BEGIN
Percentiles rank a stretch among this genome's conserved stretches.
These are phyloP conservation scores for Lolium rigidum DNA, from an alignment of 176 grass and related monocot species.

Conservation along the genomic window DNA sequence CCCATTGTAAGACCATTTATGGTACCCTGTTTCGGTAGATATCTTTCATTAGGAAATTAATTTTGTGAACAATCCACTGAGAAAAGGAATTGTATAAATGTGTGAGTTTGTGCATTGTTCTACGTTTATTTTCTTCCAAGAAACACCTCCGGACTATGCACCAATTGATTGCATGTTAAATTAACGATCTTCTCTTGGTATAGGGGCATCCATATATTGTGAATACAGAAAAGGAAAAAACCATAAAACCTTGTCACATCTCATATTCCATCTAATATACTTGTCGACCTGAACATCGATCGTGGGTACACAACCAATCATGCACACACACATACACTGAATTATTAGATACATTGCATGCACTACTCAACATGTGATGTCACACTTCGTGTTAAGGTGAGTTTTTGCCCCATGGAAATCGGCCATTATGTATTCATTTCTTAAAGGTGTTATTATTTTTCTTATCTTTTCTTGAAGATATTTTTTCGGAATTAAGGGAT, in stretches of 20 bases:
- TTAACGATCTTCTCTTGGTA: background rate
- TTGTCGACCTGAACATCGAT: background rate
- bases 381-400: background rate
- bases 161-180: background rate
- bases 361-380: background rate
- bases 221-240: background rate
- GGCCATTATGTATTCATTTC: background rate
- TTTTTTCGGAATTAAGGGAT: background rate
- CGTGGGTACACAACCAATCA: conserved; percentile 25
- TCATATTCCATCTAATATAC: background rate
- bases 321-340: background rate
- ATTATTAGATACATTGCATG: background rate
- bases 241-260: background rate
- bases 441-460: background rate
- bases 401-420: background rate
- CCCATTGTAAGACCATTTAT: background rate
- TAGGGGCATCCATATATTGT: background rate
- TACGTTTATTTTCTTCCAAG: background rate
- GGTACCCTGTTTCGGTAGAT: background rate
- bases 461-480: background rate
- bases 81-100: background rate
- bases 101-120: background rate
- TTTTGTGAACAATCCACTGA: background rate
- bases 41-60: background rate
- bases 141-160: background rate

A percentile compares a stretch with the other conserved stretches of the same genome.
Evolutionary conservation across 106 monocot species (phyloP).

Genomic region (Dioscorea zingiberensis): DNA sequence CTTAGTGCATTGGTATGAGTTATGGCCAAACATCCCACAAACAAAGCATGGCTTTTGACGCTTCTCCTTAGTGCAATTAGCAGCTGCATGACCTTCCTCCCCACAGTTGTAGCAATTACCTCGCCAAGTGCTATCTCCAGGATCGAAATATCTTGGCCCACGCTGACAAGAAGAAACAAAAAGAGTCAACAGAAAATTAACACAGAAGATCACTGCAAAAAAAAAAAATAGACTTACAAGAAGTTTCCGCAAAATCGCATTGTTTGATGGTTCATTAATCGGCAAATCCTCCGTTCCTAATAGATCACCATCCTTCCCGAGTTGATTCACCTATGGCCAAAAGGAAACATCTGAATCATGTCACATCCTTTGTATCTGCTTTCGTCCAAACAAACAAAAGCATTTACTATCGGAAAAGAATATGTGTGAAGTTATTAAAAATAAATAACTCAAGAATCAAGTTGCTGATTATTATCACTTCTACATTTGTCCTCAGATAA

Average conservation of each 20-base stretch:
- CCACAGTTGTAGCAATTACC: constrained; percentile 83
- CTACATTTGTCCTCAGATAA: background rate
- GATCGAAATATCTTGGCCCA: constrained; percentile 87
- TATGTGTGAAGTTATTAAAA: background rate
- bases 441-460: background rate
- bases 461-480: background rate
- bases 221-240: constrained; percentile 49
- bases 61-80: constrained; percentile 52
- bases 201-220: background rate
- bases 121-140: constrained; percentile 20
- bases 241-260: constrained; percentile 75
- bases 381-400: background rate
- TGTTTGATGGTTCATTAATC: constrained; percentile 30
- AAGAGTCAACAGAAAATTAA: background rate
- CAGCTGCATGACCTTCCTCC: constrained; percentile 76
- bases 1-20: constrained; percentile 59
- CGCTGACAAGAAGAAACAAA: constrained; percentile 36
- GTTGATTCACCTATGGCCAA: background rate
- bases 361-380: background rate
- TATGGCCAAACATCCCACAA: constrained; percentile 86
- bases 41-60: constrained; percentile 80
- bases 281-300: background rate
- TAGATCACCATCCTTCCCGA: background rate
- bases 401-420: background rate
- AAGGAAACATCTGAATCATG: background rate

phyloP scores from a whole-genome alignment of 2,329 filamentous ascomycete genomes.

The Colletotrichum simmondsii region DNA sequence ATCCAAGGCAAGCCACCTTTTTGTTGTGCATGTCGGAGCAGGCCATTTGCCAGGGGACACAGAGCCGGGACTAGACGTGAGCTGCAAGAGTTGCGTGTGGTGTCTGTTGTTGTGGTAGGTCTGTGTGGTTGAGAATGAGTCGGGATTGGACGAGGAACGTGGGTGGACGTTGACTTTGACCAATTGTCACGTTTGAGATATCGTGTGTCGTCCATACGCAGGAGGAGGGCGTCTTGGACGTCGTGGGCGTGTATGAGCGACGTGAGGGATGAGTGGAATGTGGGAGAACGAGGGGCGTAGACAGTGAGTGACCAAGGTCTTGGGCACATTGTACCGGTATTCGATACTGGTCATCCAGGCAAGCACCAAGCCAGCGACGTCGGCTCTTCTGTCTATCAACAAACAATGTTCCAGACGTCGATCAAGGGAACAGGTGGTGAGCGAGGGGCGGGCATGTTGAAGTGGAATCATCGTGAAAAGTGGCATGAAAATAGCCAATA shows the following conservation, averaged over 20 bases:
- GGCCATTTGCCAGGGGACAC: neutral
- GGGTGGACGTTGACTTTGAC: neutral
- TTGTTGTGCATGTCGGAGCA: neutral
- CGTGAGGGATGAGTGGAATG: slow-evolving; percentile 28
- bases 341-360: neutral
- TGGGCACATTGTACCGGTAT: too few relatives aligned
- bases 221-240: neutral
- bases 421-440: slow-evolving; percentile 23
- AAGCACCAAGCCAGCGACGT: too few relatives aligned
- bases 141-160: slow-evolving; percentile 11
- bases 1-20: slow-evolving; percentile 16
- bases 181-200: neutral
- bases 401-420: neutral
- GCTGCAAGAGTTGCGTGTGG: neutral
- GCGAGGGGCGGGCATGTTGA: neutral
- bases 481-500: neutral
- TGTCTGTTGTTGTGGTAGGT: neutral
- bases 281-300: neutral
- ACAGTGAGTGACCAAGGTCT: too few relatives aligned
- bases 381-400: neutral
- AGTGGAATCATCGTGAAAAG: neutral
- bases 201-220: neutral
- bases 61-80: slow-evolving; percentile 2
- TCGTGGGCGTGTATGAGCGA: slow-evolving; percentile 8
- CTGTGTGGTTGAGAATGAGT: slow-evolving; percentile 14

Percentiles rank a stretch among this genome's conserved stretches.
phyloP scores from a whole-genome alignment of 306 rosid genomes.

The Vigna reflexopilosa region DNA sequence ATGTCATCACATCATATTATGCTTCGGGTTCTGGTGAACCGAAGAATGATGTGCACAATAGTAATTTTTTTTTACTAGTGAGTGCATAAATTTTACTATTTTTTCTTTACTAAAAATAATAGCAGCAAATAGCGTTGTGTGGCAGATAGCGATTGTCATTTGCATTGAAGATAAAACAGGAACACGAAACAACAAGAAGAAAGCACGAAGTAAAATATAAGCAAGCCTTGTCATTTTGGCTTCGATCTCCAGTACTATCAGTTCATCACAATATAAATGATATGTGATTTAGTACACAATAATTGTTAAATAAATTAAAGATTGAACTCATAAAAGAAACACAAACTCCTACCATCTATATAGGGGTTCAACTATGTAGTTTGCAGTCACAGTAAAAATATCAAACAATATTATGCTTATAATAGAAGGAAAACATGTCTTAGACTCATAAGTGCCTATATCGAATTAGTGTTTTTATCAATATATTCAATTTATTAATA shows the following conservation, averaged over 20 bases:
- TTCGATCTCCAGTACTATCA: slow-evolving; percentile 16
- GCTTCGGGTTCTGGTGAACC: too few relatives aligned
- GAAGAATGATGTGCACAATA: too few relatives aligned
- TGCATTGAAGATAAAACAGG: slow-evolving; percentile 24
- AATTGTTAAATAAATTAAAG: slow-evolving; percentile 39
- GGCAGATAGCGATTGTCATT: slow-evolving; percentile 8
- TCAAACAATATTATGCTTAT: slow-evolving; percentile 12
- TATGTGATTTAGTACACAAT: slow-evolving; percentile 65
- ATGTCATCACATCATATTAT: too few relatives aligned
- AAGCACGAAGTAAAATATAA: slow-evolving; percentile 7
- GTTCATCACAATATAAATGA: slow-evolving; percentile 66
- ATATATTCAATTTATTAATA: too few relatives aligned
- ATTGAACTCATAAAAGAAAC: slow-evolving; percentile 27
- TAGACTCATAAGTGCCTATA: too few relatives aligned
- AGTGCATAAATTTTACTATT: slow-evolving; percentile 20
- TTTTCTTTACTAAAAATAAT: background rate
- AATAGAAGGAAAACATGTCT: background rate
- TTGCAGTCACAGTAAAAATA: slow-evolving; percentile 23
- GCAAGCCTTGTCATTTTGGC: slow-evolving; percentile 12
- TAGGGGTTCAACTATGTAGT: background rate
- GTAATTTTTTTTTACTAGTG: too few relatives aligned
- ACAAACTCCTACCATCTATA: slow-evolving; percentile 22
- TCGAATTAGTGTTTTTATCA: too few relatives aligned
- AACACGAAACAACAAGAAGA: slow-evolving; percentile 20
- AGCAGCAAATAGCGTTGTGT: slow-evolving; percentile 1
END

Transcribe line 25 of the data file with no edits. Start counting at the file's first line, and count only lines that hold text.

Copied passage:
- bases 101-120: background rate